Third, it’s important to remember that oil trades across the price curve. OPEC countries trade their production at spot prices, but others trade six or even twelve months forward. The forward price is ordinarily lower the spot price, but this can vary: the forward price is currently about a $5 premium per barrel, 12 months out.
Finally, it’s critical to remember that oil is not a uniform commodity. Light sweet crude oil, which is lower in sulphur and easier to refine, trades at a sizeable premium compared with heavy sour crude, which can only be refined at scale in the United States. These price differentials are a function of refining costs and capacity, transportation costs and capacity, and the dynamics of end demand.
Taken together, these and other factors form a highly complex, far-ranging and dynamic landscape of oil-price influences, which even the most sophisticated investors might struggle to master. Rather than focusing our own energy stock-picking efforts on attempting to predict the oil price, we prefer instead to focus on measurable company fundamentals within the energy sector—attributes that relate to their valuation (e.g., cash flow, balance sheet, earnings), quality (e.g., solvency, sustainability, balance sheet, leverage), as well as market sentiment (e.g., consistency of returns, hedge-fund positioning, forecast revenues).
Opportunities in energy stocks
On that basis, we currently see energy stocks as generally attractive across both developed and emerging markets.
We formed our directional views by focusing on a proprietary set of attributes that are important indicators of performance:
- Value (i.e., whether the stock is expensive or cheap compared with the broader market);
- Quality (i.e., company performance on key financial measures versus the market);
- Sentiment (i.e., the prevailing attitude toward the stock and its pricing, whether poor or positive);
- Volatility (i.e., whether the company is high or low risk)
In developed markets, positive sentiment is a prominent contributor to our overall view. Developed-market energy stocks are generally more expensive on measures of valuation (as assessed through a number of contrasting metrics and ratios), compared with the rest of the market. On the spectrum of quality attributes, including balance-sheet performance, earnings, solvency, abnormal growth and sustainability, we hold a neutral view on energy stocks in developed markets. Our multi-dimensional view on sentiment, which was very negative for developed-market energy stocks last year, has improved markedly this year. (See Figure 2.)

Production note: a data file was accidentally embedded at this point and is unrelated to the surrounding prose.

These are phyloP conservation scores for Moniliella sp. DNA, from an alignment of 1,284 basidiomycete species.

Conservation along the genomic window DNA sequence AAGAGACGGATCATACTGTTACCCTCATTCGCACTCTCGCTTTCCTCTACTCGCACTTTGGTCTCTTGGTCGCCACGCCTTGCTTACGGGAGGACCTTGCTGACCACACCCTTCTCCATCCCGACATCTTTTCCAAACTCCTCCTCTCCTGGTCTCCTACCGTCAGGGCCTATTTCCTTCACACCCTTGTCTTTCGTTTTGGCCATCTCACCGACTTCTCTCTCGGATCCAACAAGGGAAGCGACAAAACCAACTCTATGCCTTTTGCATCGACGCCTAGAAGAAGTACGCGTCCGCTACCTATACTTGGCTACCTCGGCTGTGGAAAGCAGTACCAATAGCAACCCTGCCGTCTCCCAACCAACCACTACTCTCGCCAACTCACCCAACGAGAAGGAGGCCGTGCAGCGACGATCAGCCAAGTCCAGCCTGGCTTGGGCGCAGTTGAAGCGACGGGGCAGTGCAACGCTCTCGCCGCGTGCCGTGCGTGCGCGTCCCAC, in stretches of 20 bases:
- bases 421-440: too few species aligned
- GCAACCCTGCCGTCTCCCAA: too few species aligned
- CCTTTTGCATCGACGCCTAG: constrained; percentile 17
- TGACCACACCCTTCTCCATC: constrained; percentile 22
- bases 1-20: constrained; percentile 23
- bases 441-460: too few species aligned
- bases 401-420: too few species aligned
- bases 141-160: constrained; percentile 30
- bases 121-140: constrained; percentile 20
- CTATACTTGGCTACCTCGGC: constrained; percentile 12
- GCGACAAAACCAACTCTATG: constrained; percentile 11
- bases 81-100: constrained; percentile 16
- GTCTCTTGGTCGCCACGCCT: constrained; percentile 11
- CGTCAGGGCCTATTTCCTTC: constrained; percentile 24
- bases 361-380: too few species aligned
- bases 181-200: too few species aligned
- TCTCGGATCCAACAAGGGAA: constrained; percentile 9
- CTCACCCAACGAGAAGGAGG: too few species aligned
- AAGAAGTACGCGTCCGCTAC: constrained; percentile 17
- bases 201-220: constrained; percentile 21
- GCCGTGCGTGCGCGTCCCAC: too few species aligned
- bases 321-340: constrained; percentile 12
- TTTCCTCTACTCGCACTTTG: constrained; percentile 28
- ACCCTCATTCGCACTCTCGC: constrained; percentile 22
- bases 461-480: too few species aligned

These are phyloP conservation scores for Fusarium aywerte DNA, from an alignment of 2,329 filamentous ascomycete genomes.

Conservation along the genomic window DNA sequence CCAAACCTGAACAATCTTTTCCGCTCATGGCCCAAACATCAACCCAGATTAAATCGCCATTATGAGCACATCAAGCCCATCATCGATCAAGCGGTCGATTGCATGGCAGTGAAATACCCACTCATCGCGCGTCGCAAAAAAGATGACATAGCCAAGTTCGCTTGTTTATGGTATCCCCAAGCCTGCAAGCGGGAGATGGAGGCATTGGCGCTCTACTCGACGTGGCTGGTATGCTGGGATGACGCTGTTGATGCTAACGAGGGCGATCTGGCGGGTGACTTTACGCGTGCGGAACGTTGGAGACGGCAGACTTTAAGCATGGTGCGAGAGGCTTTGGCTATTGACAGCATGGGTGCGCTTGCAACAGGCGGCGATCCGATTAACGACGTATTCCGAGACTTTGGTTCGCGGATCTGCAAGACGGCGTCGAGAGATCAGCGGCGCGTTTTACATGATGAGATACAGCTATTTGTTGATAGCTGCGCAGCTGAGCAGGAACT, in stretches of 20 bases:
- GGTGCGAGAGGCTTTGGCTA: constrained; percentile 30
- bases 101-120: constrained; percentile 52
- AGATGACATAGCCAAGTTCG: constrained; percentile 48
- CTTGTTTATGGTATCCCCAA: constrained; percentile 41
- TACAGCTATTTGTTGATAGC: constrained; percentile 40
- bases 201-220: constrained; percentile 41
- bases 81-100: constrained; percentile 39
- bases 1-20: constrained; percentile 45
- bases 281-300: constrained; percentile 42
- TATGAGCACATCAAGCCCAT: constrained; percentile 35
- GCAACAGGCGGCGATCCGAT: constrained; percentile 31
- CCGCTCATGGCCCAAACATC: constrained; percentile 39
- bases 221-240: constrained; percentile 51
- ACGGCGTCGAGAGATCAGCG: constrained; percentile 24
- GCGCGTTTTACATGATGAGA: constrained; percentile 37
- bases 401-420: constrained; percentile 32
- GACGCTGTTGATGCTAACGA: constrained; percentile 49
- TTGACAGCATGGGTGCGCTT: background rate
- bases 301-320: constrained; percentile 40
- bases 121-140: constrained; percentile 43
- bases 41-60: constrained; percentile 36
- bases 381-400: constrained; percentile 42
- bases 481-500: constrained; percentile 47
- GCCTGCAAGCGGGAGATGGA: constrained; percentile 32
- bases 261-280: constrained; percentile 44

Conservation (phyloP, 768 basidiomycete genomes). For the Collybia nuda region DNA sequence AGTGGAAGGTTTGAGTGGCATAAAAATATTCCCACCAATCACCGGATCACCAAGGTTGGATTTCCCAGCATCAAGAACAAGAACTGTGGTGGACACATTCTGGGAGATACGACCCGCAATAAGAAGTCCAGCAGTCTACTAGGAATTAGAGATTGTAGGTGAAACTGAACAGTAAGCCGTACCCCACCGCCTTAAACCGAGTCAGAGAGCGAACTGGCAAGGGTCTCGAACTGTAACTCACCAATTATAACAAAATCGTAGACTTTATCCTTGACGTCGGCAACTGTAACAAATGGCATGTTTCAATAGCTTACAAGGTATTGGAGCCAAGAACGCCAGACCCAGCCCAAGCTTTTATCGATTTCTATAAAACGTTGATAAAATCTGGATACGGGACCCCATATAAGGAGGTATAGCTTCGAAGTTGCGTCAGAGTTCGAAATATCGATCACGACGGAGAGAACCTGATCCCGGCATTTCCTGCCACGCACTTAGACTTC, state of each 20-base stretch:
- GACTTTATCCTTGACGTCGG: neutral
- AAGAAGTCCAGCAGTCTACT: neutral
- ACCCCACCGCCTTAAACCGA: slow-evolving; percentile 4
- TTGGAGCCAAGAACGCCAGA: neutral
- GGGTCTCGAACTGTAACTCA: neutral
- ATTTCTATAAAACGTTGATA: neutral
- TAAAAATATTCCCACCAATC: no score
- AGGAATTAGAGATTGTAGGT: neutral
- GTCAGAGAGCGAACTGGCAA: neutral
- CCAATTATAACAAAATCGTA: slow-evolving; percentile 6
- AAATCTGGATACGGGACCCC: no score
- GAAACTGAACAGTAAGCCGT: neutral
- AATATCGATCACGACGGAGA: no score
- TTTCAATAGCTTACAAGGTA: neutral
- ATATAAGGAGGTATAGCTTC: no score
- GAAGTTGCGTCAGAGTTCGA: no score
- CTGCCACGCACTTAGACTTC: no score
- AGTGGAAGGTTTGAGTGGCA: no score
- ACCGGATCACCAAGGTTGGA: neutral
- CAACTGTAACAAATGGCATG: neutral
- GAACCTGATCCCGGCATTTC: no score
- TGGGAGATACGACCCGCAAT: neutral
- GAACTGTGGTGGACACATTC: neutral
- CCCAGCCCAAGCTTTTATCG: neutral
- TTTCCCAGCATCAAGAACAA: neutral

In emerging markets, valuation is the major driver of our positive view on energy stocks. Emerging-market energy stocks look cheap on valuation measures. Our view on quality measures for EM energy stocks is relatively neutral. Finally, while absolute returns have been strong in for energy stocks in emerging markets over the last year, other proprietary measure of sentiment of dropped off—in particular, those relating to near-term revenue forecasts and hedge-fund positioning.
Among major energy sub-sectors,1 explorers are the most sensitive to the oil price, with beta values of around 0.75. Refiners tend to have lower exposure (beta = ~0.25).
In terms of overall attractiveness on our measures, we like integrated energy firms and refiners the most, compared with other sub-sectors. Refiners and integrated firms are generally more attractively valued, compared with storage/transport companies and explorers. Integrated energy names are more appealing based on quality and sentiment measures than their counterparts. And, in general, both refiners and integrated firms register as much less risky on our volatility measures than energy explorers. (See Figure 3.)
The bottom line
Given that the oil price explains so much of stock price returns in the energy sector, should we put all our efforts into predicting the oil price in order to improve our stock picking? We prefer to focus on measurable, bottom-up fundamental attributes of companies that relate to their valuation and quality, as well as market sentiment. With these forecasts, we aim to add value mostly through stock selection within the sector.
In general, although the energy sector remains volatile, we currently see energy stocks as attractive from an expected-return standpoint across both emerging and developed markets. Energy refiners and integrated energy firms look particularly attractive in our view, based on our proprietary measures. According to that same proprietary framework, among energy sub-sectors, integrated energy firms and refiners are more attractive than storage/transport firms and explorers.
 This analysis is based on the Global Industry Classification Standard (GICS) sub-industry taxonomy for the energy sector. Only sub-sectors with 20 companies or more were included. The coal, drilling and equipment/services sub-sectors each contain fewer than 10 companies and are not included in this analysis.
Crude Oil Futures: An exchange-traded contract in which one party agrees to take delivery of a specific quantity of crude oil at a predetermined price on a future delivery date.
MSCI Emerging Markets (EM) Index: A free float-adjusted market capitalization index designed to measure equity market performance in 23 global emerging market economies: Brazil, Chile, China, Colombia, Czech Republic, Egypt, Greece, Hungary, India, Indonesia, Korea, Malaysia, Mexico, Peru, Philippines, Poland, Qatar, Russia, South Africa, Taiwan, Thailand, Turkey and the United Arab Emirates.
MSCI World Index: A broad global equity benchmark that represents large and mid-cap equity performance across 23 developed markets countries. It covers approximately 85% of the free float adjusted market capitalization in each country and does not offer exposure to emerging markets.
The views expressed in this material are the views of Olivia Engel through the period ended May 31, 2018 and are subject to change based on market and other conditions. This document contains certain statements that may be deemed forward-looking statements. Please note that any such statements are not guarantees of any future performance and actual results or developments may differ materially from those projected.